Mark Levi's The Mathematical Mechanic is a book of examples of how physical reasoning can be used to solve mathematical problems; another couple of examples is in this blog post at Concrete Nonsense. Many of these proofs rely on conservation laws and other physical facts which, at least as I understand it, can be made rigorous by appealing to Noether's theorem. So these proofs themselves ought to be presentable in a mathematically rigorous way. But how?
There are many examples, so I will focus my question on two, one of which is in Levi's book and one of which I recently encountered on a friend's homework.
Problem: prove the Pythagorean theorem. Solution: imagine a fish tank in the shape of a triangular prism. The triangle is a right triangle with side lengths $a, b, c$; call the vertices of the two copies of the triangle $A, B, C$ and $A', B', C'$, where the right angle is at $C$ (resp. $C'$). Drive a rod through $BB'$ and fill the tank with water. This system is at equilibrium (by conservation of... angular momentum?), so the net torque through the rod is zero. On the other hand the net torque through the rod is proportional to $c^2 - a^2 - b^2$.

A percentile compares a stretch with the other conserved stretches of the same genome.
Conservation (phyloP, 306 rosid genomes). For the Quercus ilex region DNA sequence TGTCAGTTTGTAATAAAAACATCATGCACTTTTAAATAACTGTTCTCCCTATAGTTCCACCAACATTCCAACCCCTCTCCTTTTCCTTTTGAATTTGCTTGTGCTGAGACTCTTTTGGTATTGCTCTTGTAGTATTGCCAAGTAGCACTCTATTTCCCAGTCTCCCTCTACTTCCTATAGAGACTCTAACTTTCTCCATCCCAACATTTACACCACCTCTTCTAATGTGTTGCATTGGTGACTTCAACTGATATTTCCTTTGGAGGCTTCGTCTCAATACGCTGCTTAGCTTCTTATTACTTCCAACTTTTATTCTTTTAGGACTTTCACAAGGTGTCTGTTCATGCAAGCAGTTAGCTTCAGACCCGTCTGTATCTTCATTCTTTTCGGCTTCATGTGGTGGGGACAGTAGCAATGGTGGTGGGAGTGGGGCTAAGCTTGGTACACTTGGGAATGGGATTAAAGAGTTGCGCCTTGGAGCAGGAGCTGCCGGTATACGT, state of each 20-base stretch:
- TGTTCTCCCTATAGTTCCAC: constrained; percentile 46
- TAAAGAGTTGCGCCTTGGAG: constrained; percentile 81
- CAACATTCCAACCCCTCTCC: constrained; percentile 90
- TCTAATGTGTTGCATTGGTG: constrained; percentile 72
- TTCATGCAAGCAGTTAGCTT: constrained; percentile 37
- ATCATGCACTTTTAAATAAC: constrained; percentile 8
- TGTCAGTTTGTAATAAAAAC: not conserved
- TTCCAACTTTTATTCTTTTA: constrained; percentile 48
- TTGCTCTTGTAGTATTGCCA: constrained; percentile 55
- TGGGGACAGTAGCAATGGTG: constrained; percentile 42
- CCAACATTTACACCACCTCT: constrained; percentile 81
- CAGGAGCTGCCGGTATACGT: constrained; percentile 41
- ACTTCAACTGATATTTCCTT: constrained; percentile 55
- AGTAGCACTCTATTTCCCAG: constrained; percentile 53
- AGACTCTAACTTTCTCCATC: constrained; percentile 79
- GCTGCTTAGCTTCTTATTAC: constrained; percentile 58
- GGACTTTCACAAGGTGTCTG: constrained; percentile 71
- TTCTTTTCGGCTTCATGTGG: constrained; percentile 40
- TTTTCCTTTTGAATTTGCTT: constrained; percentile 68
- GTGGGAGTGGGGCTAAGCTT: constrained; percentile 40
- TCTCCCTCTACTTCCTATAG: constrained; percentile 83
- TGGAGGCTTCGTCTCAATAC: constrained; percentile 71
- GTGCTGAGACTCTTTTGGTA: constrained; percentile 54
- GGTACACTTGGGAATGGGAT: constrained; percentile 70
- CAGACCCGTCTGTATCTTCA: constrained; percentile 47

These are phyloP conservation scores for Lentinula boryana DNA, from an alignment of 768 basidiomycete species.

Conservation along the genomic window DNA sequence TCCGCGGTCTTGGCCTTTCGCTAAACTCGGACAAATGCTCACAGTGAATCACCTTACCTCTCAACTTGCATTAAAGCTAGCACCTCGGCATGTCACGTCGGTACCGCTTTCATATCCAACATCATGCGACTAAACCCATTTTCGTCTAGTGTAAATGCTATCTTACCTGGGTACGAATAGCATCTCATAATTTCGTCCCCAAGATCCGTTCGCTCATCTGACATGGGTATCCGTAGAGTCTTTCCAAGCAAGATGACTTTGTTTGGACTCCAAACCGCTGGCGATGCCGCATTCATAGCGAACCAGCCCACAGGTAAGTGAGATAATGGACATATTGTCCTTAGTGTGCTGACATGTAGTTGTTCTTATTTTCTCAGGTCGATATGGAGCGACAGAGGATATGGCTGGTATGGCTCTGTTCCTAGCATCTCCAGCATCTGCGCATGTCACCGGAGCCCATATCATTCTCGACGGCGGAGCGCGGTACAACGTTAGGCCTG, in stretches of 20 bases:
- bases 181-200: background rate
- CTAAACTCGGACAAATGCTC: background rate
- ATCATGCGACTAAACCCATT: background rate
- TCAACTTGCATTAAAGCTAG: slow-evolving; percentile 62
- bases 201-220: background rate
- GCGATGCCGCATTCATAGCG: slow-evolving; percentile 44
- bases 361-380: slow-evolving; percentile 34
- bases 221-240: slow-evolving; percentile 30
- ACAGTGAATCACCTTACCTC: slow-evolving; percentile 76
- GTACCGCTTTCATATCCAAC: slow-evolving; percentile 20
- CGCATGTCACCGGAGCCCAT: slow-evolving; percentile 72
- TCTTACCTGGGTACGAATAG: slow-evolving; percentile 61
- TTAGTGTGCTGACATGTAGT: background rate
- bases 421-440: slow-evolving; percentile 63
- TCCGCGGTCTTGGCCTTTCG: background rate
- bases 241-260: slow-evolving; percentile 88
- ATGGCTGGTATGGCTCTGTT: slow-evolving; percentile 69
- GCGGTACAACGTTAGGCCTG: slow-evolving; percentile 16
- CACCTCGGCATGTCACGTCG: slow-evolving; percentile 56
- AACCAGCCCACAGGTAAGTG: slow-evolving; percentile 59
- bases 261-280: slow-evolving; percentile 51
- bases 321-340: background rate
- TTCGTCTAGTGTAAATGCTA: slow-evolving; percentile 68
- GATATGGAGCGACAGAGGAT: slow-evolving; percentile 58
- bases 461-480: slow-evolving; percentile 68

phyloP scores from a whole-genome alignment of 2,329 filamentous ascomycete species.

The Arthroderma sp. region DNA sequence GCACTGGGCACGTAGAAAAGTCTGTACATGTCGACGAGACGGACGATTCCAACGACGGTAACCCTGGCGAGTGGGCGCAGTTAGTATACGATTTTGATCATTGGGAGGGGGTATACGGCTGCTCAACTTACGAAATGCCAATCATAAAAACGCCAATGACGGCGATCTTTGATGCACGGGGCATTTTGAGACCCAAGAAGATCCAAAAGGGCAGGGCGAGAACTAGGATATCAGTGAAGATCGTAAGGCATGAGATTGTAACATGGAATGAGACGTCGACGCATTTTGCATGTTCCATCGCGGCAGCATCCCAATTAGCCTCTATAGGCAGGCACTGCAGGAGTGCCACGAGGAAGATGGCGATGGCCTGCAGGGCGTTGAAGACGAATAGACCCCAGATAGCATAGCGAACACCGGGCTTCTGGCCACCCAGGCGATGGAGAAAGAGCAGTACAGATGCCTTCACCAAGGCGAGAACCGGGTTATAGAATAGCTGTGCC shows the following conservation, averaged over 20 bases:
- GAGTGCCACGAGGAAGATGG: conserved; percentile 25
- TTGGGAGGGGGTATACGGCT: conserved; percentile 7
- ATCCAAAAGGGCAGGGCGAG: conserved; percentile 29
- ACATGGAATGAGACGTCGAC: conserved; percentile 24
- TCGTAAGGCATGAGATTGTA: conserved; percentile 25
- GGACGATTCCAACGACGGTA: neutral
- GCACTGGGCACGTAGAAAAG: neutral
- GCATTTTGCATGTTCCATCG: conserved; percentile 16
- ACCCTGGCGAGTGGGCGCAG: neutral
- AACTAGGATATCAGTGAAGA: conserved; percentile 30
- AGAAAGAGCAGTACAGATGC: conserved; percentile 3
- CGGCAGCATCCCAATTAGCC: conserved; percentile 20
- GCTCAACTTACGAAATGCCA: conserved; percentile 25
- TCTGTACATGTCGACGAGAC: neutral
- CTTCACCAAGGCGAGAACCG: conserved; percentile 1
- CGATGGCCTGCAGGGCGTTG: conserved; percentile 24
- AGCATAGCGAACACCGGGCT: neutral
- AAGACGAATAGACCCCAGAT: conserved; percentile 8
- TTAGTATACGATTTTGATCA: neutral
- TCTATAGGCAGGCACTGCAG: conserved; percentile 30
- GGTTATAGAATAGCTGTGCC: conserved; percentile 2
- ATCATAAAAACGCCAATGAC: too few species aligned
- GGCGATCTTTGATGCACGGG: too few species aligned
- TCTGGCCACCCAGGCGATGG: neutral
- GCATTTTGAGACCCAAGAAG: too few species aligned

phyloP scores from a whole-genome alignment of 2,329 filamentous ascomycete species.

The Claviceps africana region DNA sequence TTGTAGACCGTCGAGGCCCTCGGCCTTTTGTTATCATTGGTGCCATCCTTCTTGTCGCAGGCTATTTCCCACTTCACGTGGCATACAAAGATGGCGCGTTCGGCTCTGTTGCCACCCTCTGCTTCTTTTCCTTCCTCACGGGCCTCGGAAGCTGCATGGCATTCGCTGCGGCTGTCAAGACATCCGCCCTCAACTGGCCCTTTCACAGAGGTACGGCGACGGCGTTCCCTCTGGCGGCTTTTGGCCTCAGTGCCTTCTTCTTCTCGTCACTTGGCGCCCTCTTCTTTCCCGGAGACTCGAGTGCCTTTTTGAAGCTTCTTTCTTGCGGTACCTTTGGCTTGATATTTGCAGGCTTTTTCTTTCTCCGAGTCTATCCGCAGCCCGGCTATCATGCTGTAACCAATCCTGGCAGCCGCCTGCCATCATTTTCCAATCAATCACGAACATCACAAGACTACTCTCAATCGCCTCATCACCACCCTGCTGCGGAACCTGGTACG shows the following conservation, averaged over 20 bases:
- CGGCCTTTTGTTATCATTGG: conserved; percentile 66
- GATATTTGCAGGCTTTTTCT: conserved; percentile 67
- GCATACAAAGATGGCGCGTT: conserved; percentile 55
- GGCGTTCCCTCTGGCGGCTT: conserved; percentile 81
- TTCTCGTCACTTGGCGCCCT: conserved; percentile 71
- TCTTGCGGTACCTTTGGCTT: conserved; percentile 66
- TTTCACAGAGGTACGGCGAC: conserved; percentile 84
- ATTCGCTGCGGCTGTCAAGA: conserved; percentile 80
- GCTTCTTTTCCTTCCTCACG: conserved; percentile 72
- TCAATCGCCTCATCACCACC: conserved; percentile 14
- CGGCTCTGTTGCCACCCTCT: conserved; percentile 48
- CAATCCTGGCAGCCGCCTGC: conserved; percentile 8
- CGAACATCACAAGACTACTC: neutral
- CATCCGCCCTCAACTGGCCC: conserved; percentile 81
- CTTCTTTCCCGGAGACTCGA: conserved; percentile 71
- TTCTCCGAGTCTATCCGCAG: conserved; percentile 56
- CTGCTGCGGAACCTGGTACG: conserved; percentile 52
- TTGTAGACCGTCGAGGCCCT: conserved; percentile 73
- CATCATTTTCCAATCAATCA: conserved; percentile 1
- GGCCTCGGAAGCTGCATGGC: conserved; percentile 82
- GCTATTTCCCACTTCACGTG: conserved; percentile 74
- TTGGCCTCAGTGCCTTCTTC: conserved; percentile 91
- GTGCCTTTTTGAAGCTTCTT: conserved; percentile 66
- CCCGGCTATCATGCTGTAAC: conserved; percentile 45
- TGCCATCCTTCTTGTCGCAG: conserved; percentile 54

Problem: on each face of a tetrahedron, not necessarily regular, place a vector pointing normal to and out from the face with magnitude equal to the area of the face. Prove that the sum of these vectors is zero. Solution: fill the tetrahedron with an ideal gas. This system is at equilibrium (by conservation of... energy?), so the net force exerted by the gas on the tetrahedron is zero. On the other hand the net force exerted on each face is proportional to its area and points normal to and out from each face.
As you can see, I'm not even totally clear what conservation law(s) I'm invoking at the crucial step of the physical arguments. I would really appreciate mathematical insight into what's going on here.